• Mary J. McCoy-Dressel February 8, 2013, 4:31 am

    Many of my friends have the attitude that they will lower themselves if they self-publish. I hear this often. I get it. They just haven’t been down the long road, yet. After having a trad publisher hold my manuscript for two years, and then ask for revisions and return it to them, only to have that editor leave, I know the road is long.

    I’ve read some bad self-published books, but I’ve read some terrific ones, too. I chose to self-publish this time around. My name is on the book, so I did my part to make it the best it could be–cover design and professional editing, formatting. We’ll see. But, still, some of my friends look down on self-publishing. It’s great what you do here for Indie authors.

    Reply
  • Renee Field February 8, 2013, 5:04 am

    I think the Indie revolution is a great thing for authors. As the revolution continues the quality of self-published books will improve as many “new” authors will quickly learn they have to have a well written book to make it in this industry. I, personally, like the ability to self-publish my books but like many other authors I invest in a professional cover, and editor.

    Reply
  • Michelle Proulx February 9, 2013, 2:46 am

    I’ve read/reviewed maybe 10 indie books so far, and … it’s tough. You get some really great books, some mediocre books, and one or two real flops. Then again, that’s not so different from traditionally published books. I was really excited about a book I asked for for Christmas, but it turned out to be excruciatingly average. You know — just good enough that I can’t call it bad, but not nearly good enough to be classified as “a worthwhile read”. It’s less hit or miss with traditionally published books because you at least know the book has crossed an editor’s desk, but other than that … it’s all a crap shoot :D

    Reply
  • Tahlia Newland February 12, 2013, 12:14 pm

    Thanks for your comments everyone. Well said.I hope that things will level out too eventually when people discover that their books do actually have to be of a professional standard.

    Reply
  • Paul Sutton Reeves February 12, 2013, 8:50 pm

    Thanks for that, Tahlia – an interesting article. In a sense, there is no difference between a published and a self-published book, or indeed, an unpublished book. All books are a collection of words assembled into an order that makes some kind of sense to the writer. A tiny minority will connect with an audience of readers and most won’t. In my view, inevitably subjective, many of those books issued through the means of a traditional publisher are undeserving of an audience. By the same token, the money-making monolith that is the publishing industry undoubtedly misses out on some superb novels. One has only to think of John Kennedy Toole, failing to find a home for ‘A Confederacy of Dunces’, which a publisher picked up on only after he’d committed suicide. How many other great works might be out there that no one will ever read?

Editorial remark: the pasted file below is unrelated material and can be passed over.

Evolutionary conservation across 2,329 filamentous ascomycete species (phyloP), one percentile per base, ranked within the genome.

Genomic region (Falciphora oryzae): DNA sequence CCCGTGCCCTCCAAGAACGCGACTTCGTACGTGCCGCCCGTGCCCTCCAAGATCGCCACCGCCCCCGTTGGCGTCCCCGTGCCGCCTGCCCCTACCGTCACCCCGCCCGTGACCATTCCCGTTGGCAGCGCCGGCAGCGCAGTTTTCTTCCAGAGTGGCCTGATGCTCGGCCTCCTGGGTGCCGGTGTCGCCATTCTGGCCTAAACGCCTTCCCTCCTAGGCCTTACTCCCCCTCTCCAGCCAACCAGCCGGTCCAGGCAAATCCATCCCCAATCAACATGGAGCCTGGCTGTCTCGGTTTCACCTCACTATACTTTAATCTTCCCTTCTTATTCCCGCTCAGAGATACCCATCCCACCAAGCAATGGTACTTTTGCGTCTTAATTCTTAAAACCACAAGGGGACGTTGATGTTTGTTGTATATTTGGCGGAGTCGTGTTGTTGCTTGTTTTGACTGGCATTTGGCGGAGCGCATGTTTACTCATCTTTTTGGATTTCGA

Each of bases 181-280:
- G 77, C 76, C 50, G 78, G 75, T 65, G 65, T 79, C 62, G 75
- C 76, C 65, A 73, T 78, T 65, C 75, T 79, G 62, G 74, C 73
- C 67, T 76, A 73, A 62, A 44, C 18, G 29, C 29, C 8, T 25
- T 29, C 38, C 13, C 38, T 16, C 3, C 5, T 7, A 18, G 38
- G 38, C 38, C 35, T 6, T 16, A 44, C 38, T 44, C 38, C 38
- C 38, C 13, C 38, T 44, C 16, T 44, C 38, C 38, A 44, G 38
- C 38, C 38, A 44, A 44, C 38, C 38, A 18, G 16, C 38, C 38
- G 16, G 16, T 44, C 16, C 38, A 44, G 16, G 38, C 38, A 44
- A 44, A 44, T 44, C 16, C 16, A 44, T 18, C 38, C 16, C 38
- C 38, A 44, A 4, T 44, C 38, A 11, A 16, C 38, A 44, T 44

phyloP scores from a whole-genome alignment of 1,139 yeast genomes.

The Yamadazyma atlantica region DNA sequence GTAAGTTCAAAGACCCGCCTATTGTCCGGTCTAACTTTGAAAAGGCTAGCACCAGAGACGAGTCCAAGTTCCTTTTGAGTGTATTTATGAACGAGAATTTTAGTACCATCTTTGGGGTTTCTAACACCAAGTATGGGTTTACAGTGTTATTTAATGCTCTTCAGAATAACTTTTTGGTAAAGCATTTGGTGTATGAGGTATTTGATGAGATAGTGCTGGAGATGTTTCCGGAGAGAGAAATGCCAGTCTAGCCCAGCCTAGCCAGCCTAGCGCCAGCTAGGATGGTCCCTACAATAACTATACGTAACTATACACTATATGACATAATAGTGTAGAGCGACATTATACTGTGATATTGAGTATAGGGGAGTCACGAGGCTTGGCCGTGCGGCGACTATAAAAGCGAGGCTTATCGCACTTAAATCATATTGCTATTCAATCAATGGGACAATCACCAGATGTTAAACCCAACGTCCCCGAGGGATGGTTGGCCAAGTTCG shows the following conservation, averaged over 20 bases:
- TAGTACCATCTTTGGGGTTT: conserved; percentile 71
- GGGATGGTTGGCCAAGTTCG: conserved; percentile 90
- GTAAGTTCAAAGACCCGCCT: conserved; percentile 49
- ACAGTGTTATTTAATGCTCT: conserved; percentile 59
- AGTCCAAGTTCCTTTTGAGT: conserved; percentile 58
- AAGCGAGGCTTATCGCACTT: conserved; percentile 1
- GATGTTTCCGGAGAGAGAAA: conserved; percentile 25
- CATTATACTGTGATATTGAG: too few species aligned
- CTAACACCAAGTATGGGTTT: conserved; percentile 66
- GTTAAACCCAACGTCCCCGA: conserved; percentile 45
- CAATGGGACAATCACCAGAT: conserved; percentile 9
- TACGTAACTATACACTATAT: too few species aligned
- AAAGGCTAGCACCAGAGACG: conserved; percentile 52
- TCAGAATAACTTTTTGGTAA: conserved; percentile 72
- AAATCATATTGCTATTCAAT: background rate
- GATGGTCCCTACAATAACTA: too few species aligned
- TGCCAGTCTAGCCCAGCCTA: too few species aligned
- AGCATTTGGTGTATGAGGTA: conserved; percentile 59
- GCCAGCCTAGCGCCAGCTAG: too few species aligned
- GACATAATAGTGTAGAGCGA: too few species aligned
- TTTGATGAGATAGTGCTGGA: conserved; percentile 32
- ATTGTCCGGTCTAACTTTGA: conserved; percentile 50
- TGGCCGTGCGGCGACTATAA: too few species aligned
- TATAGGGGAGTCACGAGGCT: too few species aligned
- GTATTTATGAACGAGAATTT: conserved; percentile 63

The difference now is simple – technology. The ease with which a manuscript may be committed to a publishable format, placed on an e-reader and disseminated across the internet is a billion miles away from the world of twenty years ago. The writer who wished to self-publish back then would have to deal with physical objects and would have precious few ways of bringing his or work to the public’s attention, unless he or she happened already to be established like Timothy Mo, say. The desire had to be much greater, although that in itself was no guarantor of quality. And therein lies the danger – that we will drown in a vast ocean of words, reaching out like Pincher Martin for something solid to hold onto and finding nothing. I have no doubt that solid literary rocks are out there. I’ve read some very good books that have yet to find a conventional publisher. I’ve read many more that were quite frankly awful. So I’m going to have to disagree with your estimate.Why should it be higher than those of traditional publishers? I suspect that the figure of self-published books suitable for a wider audience – and this might prove an unpopular view! – is more in the region of 0.5%.

    If a wider range of books, especially those that conventional publishers might consider unviable commercially, becomes available to the reading public then I’m all for that. The problem is that it’s now even more difficult to find books of genuine quality. The self-congratulatory, self-referential world of the big publishing houses and review columns hasn’t served us particularly well. I shall have to take a look at some of the books you recommend…

    Reply

Leave a Comment

%d bloggers like this: